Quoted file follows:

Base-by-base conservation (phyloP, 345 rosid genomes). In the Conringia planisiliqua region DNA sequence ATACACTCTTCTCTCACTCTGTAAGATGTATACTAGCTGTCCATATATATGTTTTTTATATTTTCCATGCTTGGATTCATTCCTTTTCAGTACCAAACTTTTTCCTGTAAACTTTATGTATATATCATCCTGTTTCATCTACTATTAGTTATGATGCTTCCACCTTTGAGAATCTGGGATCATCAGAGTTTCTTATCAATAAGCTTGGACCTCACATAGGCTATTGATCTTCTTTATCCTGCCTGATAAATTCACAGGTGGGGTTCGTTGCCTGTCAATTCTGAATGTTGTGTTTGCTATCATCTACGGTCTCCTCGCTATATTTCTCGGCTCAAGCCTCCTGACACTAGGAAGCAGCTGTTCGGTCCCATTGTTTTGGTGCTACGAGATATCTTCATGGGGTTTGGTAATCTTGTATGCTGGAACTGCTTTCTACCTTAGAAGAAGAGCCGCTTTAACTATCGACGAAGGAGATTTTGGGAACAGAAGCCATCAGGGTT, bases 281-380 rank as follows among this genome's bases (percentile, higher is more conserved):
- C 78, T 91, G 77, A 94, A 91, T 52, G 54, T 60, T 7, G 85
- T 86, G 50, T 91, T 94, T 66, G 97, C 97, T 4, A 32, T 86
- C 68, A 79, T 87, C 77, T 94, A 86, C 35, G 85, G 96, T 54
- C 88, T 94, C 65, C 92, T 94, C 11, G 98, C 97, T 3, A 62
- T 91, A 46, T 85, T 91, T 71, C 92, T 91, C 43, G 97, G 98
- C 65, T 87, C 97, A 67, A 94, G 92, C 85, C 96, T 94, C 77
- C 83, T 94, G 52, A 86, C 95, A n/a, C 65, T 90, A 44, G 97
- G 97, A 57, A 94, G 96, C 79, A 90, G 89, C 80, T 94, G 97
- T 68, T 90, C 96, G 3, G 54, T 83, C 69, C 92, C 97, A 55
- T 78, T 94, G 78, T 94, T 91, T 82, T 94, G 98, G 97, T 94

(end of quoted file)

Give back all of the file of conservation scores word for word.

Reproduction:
Base-by-base conservation (phyloP, 345 rosid genomes). In the Conringia planisiliqua region DNA sequence ATACACTCTTCTCTCACTCTGTAAGATGTATACTAGCTGTCCATATATATGTTTTTTATATTTTCCATGCTTGGATTCATTCCTTTTCAGTACCAAACTTTTTCCTGTAAACTTTATGTATATATCATCCTGTTTCATCTACTATTAGTTATGATGCTTCCACCTTTGAGAATCTGGGATCATCAGAGTTTCTTATCAATAAGCTTGGACCTCACATAGGCTATTGATCTTCTTTATCCTGCCTGATAAATTCACAGGTGGGGTTCGTTGCCTGTCAATTCTGAATGTTGTGTTTGCTATCATCTACGGTCTCCTCGCTATATTTCTCGGCTCAAGCCTCCTGACACTAGGAAGCAGCTGTTCGGTCCCATTGTTTTGGTGCTACGAGATATCTTCATGGGGTTTGGTAATCTTGTATGCTGGAACTGCTTTCTACCTTAGAAGAAGAGCCGCTTTAACTATCGACGAAGGAGATTTTGGGAACAGAAGCCATCAGGGTT, bases 281-380 rank as follows among this genome's bases (percentile, higher is more conserved):
- C 78, T 91, G 77, A 94, A 91, T 52, G 54, T 60, T 7, G 85
- T 86, G 50, T 91, T 94, T 66, G 97, C 97, T 4, A 32, T 86
- C 68, A 79, T 87, C 77, T 94, A 86, C 35, G 85, G 96, T 54
- C 88, T 94, C 65, C 92, T 94, C 11, G 98, C 97, T 3, A 62
- T 91, A 46, T 85, T 91, T 71, C 92, T 91, C 43, G 97, G 98
- C 65, T 87, C 97, A 67, A 94, G 92, C 85, C 96, T 94, C 77
- C 83, T 94, G 52, A 86, C 95, A n/a, C 65, T 90, A 44, G 97
- G 97, A 57, A 94, G 96, C 79, A 90, G 89, C 80, T 94, G 97
- T 68, T 90, C 96, G 3, G 54, T 83, C 69, C 92, C 97, A 55
- T 78, T 94, G 78, T 94, T 91, T 82, T 94, G 98, G 97, T 94